Molly-Mae Hague admits she doesn’t have a ‘high sex drive’ but said it was ‘through the roof’ during her pregnancy – while fiancé Tommy Fury found it ‘uncomfortable’
Molly-Mae Hague has admitted she doesn’t have a ‘high sex drive’ but said it was ‘through the roof’ during her pregnancy.
The Love Island star, 24, then revealed her fiancé Tommy Fury, who she shares daughter Bambi with, found it ‘uncomfortable’.
In a new video with her big sister Zoe, 27, posted to Zoe’s YouTube Channel, the pair talked of their generally low sex drives.
Molly-Mae said: ‘One thing I will add, when I was pregnant, my sex drive was through the roof.’
Zoe replied: ‘Oh really?’ as Molly continued: ‘Yeah literally like through the roof.
‘Tommy’s wasn’t – when I was pregnant he found it a bit strange. And that’s fine, some men do,’ to which Zoe confessed: ‘I think I probably would.’
Molly added: ‘Some men are really into it [sex when their partner is pregnant] or some partners will be… Tommy found it quite uncomfortable the thought that Bambi was in there and I was here. ‘It was just a bit weird.’
Zoe said: ‘I think low sex drives in females is a lot more common than you think.
‘Obviously, speak to your partner about it…’ before Molly continued: ‘I remember when I was pregnant and I wanted to have sex all the time and Tommy didn’t I was like ‘oh do you not find me attractive?’
‘But I always say to Tommy if I’m not feeling it, ‘it’s nothing to do with you it’s a me problem.’
Molly Mae-Hague has always been open about her sex life with Tommy and previously tole her followers it is ‘non-existent’ due to her battle with ‘excruciating’ endometriosis.
The entrepreneur wrote about her struggle in her new book, Becoming Molly-Mae, and said that some of her health issues reared their head once she had started seeing Tommy.
Endometriosis causes tissue similar to the lining of the uterus to grow in different organs around the body.
Tissue build-up can be in minimal but in the most painful severe cases it can cause scarring that fuses organs together because of the time it takes for the cells to leave the body after they thicken during the menstrual cycle.
Molly-Mae, who signed copies of her book in the Trafford Centre on Monday, wrote: ‘Before I was with Tommy, I wasn’t really having sex, so I didn’t really think there were any problems other than my period pains.’
But she said: ‘I was suffering horrendous pain – literally feeling like I’d been stabbed in the stomach – just awful. And it was causing me so many issues.
‘Big TMI! But my sex life just became non-existent: it was just not part of our relationship.’
Back in March, Molly-Mae admitted she thought she would die and has nearly called an ambulance multiple times during her periods.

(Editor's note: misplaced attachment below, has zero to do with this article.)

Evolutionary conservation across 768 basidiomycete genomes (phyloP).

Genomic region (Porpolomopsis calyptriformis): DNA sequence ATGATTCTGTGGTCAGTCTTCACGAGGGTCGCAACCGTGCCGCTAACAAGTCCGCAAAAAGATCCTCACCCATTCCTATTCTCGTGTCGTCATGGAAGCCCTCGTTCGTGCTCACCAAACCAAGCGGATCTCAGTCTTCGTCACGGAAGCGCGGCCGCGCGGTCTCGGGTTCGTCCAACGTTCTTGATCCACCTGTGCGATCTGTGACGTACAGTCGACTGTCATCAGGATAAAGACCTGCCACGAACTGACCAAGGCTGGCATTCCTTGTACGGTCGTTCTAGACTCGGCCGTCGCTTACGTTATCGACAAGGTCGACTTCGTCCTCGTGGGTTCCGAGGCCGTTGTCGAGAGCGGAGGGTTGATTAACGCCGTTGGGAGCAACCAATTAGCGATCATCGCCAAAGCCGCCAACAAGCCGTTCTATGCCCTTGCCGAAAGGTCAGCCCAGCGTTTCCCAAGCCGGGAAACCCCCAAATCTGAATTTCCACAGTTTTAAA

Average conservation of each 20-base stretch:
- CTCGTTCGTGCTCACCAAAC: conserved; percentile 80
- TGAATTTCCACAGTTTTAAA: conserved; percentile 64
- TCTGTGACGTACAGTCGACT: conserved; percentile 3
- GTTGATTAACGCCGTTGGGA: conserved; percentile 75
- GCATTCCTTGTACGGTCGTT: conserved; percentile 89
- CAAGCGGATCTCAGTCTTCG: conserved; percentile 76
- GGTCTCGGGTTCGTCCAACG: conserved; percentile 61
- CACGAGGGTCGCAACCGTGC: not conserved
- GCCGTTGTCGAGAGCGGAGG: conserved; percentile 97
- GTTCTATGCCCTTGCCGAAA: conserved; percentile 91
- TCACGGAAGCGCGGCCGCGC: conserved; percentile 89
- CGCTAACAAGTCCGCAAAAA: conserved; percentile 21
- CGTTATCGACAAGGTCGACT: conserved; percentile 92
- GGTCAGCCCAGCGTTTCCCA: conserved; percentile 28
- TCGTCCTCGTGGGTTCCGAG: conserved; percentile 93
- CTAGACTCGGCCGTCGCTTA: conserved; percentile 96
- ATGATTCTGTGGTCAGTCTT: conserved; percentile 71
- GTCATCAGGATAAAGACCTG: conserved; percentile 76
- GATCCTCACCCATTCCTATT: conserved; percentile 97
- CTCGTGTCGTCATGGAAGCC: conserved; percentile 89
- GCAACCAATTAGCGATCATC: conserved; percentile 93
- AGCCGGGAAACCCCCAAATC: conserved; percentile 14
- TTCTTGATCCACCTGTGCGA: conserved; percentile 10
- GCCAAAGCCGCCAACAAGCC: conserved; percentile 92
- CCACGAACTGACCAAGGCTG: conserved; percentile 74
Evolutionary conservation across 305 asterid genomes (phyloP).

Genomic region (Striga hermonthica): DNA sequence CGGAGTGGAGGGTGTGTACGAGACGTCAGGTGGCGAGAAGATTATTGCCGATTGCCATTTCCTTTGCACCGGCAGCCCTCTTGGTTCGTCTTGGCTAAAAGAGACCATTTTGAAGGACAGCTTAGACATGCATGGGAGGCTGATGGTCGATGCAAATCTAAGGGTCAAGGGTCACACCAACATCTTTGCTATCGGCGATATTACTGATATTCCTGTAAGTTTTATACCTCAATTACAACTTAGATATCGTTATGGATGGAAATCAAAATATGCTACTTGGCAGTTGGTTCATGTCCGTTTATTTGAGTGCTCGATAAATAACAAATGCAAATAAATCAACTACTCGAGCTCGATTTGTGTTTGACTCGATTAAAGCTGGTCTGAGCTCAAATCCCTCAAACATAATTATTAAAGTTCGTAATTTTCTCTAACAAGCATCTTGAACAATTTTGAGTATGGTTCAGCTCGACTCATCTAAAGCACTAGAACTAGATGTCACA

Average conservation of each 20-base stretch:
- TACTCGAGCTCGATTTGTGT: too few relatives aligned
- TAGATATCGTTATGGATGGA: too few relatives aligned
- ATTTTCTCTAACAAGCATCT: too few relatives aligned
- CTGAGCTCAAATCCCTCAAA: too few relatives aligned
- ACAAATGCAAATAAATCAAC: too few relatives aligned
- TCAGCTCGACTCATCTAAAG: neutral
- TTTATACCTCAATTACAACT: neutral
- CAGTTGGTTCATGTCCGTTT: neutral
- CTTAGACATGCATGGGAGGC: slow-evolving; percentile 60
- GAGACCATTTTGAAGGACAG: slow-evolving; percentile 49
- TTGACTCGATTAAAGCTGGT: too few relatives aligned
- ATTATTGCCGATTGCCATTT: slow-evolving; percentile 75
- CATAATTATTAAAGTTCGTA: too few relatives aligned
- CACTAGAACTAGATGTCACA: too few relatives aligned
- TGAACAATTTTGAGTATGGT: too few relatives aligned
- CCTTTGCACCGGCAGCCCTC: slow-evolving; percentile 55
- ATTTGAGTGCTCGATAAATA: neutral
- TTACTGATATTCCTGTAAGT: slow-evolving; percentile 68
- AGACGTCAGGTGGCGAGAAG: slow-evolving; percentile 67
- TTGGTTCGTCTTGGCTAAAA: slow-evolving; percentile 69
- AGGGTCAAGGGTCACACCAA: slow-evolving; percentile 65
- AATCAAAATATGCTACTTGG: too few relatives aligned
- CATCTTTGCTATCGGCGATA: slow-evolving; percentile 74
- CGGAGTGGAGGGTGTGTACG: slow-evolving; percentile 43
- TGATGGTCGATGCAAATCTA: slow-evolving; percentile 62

The influencer explained how she found nights particularly difficult, and was fearful she ‘wouldn’t wake up’ due to the excruciating pain.
She said: ‘I have actually nearly called myself an ambulance on multiple occasions because of the level of pain that I was in.
‘It got so bad, I would be rolling in bed and I would actually be fearful for my life, thinking for my body to be in this much agonising pain, what is it going through?
‘I literally used to lie there and think, ‘Am I going to see tomorrow morning?’ I genuinely used to be in that much pain that I was fearful I wouldn’t wake up in the morning. It was so so horrendous.’
‘Tommy didn’t even used to know what to do with me, he would be looking at me like, ‘I don’t know what to do’.’
The former Love Islander first spoke of her diagnosis last year and has bravely shown scars from operations she’s undergone to ease her symptoms.
Endometriosis is an often painful disorder in which tissue similar to the lining of the uterus — the endometrium — grows outside the uterus.
It most commonly affects the ovaries, fallopian tubes, and the tissue lining the pelvis.
The primary symptom of endometriosis is pelvic pain, although many women also experience cramping during their menstrual cycle.
Symptoms also include painful periods, pain with intercourse, pain with bowel movements or urination, inflammation, excessive bleeding, and infertility.
Often misdiagnosed, many women only discover they have the condition during infertility treatment.
Approximately half of women diagnosed with endometriosis have difficulty getting pregnant.
While studies about the link between endometriosis and miscarriages are still ongoing, newer research suggests that the condition can leave sufferers at greater risk of having a miscarriage.
Source: Mayo Clinic